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live AQI index
|Air pollution level
|Air quality index
| 46 US AQI
PM2.5 concentration in Vereeniging is currently 2.2 times the WHO annual air quality guideline value
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|Saturday, Feb 24
Moderate 77 AQI US
|Sunday, Feb 25
Moderate 79 AQI US
|Monday, Feb 26
Moderate 74 AQI US
Good 46 AQI US
|Wednesday, Feb 28
Unhealthy for sensitive groups 145 AQI US
|Thursday, Feb 29
Moderate 91 AQI US
|Friday, Mar 1
Moderate 65 AQI US
|Saturday, Mar 2
Moderate 67 AQI US
|Sunday, Mar 3
Moderate 74 AQI US
|Monday, Mar 4
Moderate 67 AQI US
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Vereeniging is a city located in the south of Gauteng province, South Africa. It can be found where the Klip River converges with the Vaal River.
During the middle of 2021, Vereeniging was experiencing a period of “Moderate” quality air with a US AQI reading of 53. This United States Air Quality Index number is an internationally used set of metrics supported by the World Health Organisation (WHO) and is used to compare different cities throughout the world using comparable standards. It is calculated by using the levels of the six most commonly found pollutants. If figures are not all available, the figure is calculated using what data is available. In the case of Vereeniging, the only available figure was for PM2.5 which was 13.1 µg/m³. This figure is quoted in micrograms/microns per cubic metre. The figure of 13.1 µg/m³ is slightly higher than the recommended level by the World Health Organisation (WHO) which would be 10 µg/m³.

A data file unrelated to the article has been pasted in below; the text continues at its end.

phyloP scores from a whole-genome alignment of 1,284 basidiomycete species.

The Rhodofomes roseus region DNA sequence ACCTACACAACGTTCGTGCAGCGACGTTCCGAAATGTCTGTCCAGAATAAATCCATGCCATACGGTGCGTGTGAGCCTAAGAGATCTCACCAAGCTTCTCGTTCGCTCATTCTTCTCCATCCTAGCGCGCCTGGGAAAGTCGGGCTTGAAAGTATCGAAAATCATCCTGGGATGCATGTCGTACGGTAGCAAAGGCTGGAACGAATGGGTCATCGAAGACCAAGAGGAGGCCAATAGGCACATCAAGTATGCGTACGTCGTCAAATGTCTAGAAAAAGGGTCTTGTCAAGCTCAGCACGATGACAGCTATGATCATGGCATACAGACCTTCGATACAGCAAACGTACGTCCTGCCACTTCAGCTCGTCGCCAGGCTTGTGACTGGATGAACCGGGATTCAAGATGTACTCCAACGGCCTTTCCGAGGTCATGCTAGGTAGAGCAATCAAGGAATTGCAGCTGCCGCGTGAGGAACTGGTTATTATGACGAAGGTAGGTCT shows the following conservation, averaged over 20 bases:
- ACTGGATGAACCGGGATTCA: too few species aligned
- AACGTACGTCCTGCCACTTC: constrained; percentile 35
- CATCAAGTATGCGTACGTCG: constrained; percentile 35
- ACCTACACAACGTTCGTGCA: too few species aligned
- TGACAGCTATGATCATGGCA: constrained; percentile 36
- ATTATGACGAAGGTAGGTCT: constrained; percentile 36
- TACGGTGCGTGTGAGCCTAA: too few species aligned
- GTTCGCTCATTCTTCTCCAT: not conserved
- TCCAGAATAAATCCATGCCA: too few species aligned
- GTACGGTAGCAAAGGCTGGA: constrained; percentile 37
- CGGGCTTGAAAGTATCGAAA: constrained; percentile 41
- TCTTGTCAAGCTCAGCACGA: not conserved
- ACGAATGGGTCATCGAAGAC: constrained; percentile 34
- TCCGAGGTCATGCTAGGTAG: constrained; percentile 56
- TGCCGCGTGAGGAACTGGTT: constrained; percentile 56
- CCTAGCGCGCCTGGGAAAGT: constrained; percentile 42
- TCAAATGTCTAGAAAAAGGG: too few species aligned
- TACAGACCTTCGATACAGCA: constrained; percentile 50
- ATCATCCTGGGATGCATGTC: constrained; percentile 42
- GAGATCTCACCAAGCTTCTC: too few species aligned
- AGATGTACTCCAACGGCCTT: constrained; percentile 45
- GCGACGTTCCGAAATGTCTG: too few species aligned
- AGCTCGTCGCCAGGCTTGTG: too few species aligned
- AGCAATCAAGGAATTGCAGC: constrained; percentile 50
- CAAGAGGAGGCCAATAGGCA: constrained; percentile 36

With a level such as this, even though it is not extremely high, the given advice is to remain indoors as much as possible and close the doors and windows to prevent more polluted air from entering the rooms. Those people who are sensitive to air pollution should take extra care and try not to venture outside unless it is absolutely necessary. If this is unavoidable, then a good quality mask should be worn at all times together with a limitation to the time spent outdoors.